SAN FRANCISCO (CN) - Nudists have taken pre-emptive action against San Francisco's proposed ban on public nudity, filing a federal class action claiming the city-county's move would violate their constitutional rights.
Lead plaintiffs Mitch Hightower, Oxane "Gypsy" Taub, George Davis and Russell Mills sued the City and County of San Francisco and three of its supervisors - David Chiu, Scott Wiener and Angela Calvillo. They seek declaratory judgment and injunctive relief.
The San Francisco Board of Supervisors plan to vote on Wiener's proposed ordinance at its Nov. 20 meeting. Wiener represents the Castro District - notorious for nudity - and told NBC News that a neighborhood square in his district is becoming "an ad-hoc nudist colony."
San Francisco's parks and port property already prohibit nudity.
Wiener successfully encouraged a law requiring nudists to place a cloth buffer between their "genitals, buttocks or anal region and the public seating" in 2011.
The new ordinance would require clothing on public transit, sidewalks and city streets, plazas and parklets.
The city's street fairs, festivals, parades and beaches would still welcome nudists, but the plaintiffs say it's not enough.
Hightower claims his annual "Nude-In" promotes "a spirit of tolerance, peace and fellowship among the attendees."
Taub says she uses her naked body "as an integral part of her political speech" and produces "a television program on nude activism, including but not limited to nudity in public spaces."
Davis says he was a candidate for mayor in 2007, and "campaigned and debated in the nude as the 'nude candidate' and received over 600 votes citywide."
Davis ran for supervisor as the "nude candidate" in 2010 and "uses nudity as part of his political expression."
Fighting against the proposed ordinance appears to be plaintiff Mills' first brush with using his naked body as a political weapon. However, he says he runs the online group "Fans-of-Urban-Nudism."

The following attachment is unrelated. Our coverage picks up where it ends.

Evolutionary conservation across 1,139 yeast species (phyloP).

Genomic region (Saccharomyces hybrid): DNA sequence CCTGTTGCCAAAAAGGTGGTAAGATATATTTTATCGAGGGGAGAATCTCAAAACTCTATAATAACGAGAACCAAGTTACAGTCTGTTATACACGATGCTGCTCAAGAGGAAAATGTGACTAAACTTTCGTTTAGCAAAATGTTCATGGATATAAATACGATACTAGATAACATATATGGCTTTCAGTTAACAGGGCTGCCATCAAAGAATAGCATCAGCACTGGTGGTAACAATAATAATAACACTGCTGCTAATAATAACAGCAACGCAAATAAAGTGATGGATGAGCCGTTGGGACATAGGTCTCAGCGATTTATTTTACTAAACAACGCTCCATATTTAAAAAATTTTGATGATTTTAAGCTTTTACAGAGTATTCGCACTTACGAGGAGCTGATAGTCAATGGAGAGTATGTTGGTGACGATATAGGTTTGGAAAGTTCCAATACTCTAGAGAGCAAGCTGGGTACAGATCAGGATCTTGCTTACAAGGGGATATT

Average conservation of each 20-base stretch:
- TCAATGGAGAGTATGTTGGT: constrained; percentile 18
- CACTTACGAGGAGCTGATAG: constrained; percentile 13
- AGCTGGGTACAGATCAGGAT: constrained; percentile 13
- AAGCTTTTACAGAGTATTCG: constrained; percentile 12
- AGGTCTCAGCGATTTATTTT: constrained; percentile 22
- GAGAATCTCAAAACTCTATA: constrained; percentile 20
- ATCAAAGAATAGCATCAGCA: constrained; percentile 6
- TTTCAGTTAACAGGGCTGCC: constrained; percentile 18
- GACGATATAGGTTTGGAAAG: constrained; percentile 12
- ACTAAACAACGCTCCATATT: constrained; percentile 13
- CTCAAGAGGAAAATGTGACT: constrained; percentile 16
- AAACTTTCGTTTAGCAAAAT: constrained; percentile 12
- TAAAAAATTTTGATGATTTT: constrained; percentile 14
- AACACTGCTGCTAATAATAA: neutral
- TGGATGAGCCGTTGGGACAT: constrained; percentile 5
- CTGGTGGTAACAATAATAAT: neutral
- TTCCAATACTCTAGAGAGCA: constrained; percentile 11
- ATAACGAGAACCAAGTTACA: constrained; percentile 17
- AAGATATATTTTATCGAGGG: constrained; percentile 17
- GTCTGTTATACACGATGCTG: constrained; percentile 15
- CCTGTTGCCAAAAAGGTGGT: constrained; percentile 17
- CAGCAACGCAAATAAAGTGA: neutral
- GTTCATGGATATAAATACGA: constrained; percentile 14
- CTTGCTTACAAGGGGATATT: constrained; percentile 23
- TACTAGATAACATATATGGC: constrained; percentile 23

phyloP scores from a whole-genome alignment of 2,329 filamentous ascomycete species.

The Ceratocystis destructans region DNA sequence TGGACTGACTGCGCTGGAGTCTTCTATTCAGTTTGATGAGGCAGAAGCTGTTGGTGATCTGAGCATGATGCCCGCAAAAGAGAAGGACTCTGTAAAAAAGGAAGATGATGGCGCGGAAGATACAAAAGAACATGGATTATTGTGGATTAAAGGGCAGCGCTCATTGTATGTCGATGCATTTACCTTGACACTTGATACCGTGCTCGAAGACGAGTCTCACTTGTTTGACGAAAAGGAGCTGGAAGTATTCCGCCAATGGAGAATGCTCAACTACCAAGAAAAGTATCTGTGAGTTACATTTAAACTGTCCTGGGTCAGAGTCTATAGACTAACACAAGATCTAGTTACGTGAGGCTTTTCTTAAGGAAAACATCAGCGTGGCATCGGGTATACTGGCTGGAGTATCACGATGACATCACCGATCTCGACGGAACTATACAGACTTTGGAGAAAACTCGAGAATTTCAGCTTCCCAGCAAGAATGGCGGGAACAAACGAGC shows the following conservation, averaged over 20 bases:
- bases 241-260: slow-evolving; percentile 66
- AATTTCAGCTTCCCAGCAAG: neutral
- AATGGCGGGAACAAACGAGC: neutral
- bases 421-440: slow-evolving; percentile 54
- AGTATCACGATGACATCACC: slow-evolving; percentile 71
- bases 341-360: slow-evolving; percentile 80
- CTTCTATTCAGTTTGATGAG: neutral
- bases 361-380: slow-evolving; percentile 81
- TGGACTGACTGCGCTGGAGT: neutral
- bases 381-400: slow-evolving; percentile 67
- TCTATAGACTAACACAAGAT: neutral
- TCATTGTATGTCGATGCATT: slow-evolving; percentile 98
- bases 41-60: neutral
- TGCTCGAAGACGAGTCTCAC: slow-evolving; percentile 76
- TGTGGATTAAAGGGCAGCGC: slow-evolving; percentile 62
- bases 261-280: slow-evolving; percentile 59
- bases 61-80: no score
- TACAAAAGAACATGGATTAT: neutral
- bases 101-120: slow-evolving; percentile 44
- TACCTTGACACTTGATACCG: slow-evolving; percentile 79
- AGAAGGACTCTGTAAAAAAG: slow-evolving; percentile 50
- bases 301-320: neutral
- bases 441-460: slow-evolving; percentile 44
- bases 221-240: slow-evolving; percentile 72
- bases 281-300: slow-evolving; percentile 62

The nudists say that the class they represent is "so numerous that joinder is impractical. Between the 'Nude-In,' the Global Naked Bike Ride, the San Francisco Pride Festival, the Trans March, the Dyke March, Dore Alley and the Folsom Street Fair, approximately several hundred people are nude at various times in public spaces in San Francisco during a typical year," according to the complaint.
The nudists say the proposed ordinance "violates the First Amendment rights to free speech and association because its provisions are overbroad and impermissibly burden speech without being tailored to the city's stated objectives."
They continue: "The mere status of being nude is not and cannot be considered a criminal offense. 'It is settled that mere nudity does not constitute a form of sexual "activity." ... Absent additional conduct intentionally directing attention to his genitals for sexual purposes, a person, as here, who simply sunbathes in the nude on an isolated beach does not "lewdly" expose his private parts within the meaning of [state law],'" the complaint states, citing In re Smith
, 7 Cal. 3d. 362, 366 (1972).
The nudists say they are entitled to a high level of protection because their nakedness is "inextricably intertwined with their political activism, including but not limited to their words and written statements." They also note that the proposed ordinance contains no exclusion for free speech.
They say the nudity ban also violates the equal protection clause of the Fourteenth Amendment since it creates two classes of nudists - the plaintiffs on one side, and attendees at city-sanctioned events where nudity is permitted.
The nudists point out that children younger than 5 are exempt from the proposed ordinance.
"Pursuant to the provisions of the proposed ordinance ... nudists could escape this Sword of Damocles in only two ways. They could be younger than 5 years of age, which is not practical for all of the named plaintiffs and proposed representatives of the plaintiff class or they could spend several hundred (or several thousand) dollars to a plethora of city agencies to obtain a special event permit each time they wanted to exercise their First Amendment right to expressive free speech," the complaint states. (Parentheses in complaint.)
If supervisors pass the ordinance, the nudists face up to $100 in fines for their first offense, $200 for a second offense within a year and either a misdemeanor or a $500 ticket for a third strike. A misdemeanor conviction carries up to a year in county jail, a $500 fine or both.
The nudists are represented by San Francisco civil rights attorney Christina DiEdoardo.